My Dad’s a Goldfish – pushing a wheelchair isn’t easy.

When I was doing my Threave Castle circuit today, which I wrote about on MarySmith’sPlace, here I met a woman pushing a wheelchair. The path is supposedly accessible to wheelchair users but the expression on her face clearly said ‘accessible it isn’t. I felt for her, remembering how I struggled on it three or four years ago – and nothing has been done to maintain it, let alone improve it, since.

I took the Goldfish down to Threave Castle to see the Ospreys, which were nesting there. He was always a keen bird watcher and was still able to identify and name them. It never failed to surprise me what things were kept in his memory bank, and what slipped away. His interest in birds started when he was a young boy, when he did as many young lads did in those days, he collected eggs, only ever taking one egg from a nest. Perhaps those  memories laid down in childhood are the strongest.

The path goes across farmland and there is often stock in the fields so there are quite a few gates at junctions with fields. I scarcely notice them when walking on my own but it was a different matter when having to negotiate them while pushing a wheelchair occupied by a fairly heavy man.

Eventually, we worked out a reasonably effective method. I pushed the chair as close to the gate as I could, leaned over, opened the gate and pushed it away from us. The Goldfish helped by prodding it further open with his walking stick then, as he removed his stick, I rushed through before the gate closed.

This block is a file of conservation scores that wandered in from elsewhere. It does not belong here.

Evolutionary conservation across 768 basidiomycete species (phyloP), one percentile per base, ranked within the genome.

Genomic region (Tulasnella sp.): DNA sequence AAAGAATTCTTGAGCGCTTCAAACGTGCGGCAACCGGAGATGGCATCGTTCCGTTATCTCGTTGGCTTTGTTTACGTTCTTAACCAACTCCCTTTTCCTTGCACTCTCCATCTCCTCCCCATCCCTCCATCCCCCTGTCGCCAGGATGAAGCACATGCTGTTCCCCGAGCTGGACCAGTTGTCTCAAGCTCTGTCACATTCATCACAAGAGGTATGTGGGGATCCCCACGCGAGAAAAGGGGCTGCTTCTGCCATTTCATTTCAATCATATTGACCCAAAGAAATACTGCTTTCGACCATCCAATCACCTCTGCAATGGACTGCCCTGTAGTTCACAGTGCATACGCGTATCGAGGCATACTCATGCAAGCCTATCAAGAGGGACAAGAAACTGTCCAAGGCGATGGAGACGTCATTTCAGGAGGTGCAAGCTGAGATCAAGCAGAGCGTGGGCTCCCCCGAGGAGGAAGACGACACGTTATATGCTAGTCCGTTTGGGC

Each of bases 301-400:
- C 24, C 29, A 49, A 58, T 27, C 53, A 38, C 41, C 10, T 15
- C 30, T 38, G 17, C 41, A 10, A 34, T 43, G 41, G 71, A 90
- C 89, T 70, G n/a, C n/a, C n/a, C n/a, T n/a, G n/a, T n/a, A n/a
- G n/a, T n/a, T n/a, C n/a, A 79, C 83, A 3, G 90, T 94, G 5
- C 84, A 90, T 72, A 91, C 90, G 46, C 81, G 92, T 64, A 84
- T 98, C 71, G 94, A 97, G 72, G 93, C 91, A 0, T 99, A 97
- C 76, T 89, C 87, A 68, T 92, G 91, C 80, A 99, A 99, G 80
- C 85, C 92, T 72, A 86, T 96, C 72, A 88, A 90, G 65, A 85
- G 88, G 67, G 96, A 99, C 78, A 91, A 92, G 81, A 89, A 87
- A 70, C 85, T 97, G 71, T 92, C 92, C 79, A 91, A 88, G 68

From time to time the Goldfish offered to get out and walk to give me a rest! I assured him it was no bother – though it was hard work, much harder than I’d ever anticipated. Short stretches of path were cemented but mostly it was rough path with unexpected dips and hollows.

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As we round a bend and the castle came into view, it was worth the effort as the Goldfish was delighted, saying he’s never been so close to it before. I vaguely wondered if I could get him into the wee boat which ferries people across but dismissed the idea. We moved on to the Osprey viewing platform where every year volunteers set up a telescope trained on the nest across the river. We are very proud to have ospreys nesting here and Wee-sis and I are regular visitors in the evening, as are lots of local people so it is quite a social outing.

At first the Goldfish couldn’t see anything but after the telescope had been adjusted I heard him exclaim and knew he’d seen the bird on the nest. The Goldfish looked round at me, beaming with pleasure.

We returned to the car park – it was much harder work going back as there is more uphill work but we managed. I mentally thanked my Pilates teacher for my strong core and decided it was a great workout for my arm muscles.

A large banner advertising the ospreys was hanging outside the visitor centre. The Goldfish read it out aloud then turned to me and said: “Ospreys, my, they would be something to see.”

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